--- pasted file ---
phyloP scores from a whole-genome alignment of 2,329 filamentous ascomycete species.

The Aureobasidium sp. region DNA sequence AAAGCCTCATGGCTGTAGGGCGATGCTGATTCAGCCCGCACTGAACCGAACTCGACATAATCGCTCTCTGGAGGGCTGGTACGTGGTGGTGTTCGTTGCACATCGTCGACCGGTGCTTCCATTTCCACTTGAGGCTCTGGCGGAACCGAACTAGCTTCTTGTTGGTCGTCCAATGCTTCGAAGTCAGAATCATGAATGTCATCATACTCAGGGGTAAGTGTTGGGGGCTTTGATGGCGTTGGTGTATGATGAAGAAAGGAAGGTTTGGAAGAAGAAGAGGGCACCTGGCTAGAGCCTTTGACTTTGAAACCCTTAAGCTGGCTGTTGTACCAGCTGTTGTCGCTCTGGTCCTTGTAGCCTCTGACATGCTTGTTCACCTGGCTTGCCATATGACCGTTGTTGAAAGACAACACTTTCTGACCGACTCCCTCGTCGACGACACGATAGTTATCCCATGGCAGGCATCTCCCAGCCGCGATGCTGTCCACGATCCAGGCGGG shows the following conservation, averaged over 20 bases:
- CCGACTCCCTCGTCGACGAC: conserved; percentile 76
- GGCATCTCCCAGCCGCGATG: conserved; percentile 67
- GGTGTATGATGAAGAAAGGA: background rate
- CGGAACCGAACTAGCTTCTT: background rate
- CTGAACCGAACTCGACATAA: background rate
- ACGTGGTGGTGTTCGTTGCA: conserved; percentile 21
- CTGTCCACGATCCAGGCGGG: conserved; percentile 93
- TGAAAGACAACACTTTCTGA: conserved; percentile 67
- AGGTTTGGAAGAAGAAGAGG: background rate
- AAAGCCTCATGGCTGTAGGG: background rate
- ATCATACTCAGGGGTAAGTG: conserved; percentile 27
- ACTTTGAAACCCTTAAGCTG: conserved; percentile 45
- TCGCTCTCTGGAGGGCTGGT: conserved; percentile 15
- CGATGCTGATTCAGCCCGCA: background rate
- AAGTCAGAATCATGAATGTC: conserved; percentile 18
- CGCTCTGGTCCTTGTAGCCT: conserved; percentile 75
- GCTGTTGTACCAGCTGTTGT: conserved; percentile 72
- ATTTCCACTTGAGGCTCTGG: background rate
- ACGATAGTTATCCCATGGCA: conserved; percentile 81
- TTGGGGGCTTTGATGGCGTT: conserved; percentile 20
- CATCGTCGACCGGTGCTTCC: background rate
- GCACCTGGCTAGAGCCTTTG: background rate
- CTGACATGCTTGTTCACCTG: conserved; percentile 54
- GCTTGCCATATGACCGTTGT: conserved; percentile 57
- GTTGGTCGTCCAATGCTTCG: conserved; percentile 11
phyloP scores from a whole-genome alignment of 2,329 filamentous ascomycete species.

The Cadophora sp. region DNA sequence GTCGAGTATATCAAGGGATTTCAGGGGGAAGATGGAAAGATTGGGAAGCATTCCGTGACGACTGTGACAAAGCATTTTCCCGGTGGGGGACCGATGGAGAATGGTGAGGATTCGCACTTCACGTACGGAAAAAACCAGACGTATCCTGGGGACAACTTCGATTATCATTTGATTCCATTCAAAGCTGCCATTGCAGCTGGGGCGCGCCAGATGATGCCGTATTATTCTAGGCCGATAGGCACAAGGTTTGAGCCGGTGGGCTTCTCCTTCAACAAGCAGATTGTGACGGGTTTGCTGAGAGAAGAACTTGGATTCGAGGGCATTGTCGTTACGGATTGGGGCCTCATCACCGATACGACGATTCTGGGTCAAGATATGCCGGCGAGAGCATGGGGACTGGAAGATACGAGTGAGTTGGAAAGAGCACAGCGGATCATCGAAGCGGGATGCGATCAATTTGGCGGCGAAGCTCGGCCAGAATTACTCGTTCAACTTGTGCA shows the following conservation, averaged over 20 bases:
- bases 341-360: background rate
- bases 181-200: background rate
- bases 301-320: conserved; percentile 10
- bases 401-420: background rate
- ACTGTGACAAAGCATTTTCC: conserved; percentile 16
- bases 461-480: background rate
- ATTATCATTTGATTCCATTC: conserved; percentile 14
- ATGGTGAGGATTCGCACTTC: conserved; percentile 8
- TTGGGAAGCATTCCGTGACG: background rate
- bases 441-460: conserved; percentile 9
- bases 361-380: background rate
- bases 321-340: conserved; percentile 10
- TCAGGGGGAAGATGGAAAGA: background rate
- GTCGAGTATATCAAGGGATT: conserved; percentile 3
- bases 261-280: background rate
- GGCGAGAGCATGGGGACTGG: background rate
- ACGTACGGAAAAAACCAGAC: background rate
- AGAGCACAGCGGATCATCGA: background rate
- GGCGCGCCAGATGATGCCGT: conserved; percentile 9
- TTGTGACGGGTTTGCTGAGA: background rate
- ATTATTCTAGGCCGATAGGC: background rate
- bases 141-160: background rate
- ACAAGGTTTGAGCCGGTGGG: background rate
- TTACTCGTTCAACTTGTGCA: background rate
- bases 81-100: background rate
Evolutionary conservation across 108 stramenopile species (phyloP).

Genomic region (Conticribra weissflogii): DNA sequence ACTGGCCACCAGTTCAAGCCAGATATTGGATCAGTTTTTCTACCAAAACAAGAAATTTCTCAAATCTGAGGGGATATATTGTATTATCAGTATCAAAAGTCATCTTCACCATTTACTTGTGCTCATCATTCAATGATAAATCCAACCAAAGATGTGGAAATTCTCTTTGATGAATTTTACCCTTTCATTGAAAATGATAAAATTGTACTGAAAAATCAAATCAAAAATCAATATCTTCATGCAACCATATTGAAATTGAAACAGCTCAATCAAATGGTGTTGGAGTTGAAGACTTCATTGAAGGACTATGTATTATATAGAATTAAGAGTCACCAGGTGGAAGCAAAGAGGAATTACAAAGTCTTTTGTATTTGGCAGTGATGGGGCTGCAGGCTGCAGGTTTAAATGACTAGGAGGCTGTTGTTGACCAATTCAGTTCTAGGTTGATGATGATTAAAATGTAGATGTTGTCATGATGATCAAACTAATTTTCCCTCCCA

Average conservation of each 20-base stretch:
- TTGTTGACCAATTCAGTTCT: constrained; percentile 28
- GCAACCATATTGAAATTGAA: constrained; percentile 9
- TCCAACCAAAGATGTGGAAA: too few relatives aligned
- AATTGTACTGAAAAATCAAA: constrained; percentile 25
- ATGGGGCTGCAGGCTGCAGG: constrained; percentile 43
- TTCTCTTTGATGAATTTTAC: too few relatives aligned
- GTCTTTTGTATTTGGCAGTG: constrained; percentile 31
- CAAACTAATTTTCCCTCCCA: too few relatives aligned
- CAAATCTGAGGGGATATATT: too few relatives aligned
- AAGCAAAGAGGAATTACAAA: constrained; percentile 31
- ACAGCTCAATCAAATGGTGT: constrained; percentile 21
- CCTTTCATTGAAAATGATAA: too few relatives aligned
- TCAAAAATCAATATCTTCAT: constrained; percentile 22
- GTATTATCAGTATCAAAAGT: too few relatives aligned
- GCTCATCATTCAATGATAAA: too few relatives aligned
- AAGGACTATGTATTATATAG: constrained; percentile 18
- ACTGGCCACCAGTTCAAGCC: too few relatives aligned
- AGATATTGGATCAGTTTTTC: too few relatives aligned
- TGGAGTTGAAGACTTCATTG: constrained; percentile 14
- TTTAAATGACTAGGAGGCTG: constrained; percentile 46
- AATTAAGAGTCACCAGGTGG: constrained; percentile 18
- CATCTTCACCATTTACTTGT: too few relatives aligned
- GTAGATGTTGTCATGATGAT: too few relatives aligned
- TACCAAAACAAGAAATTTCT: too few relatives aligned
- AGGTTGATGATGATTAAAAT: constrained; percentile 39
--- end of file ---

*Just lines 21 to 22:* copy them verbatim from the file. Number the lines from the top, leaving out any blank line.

- ACGATAGTTATCCCATGGCA: conserved; percentile 81
- TTGGGGGCTTTGATGGCGTT: conserved; percentile 20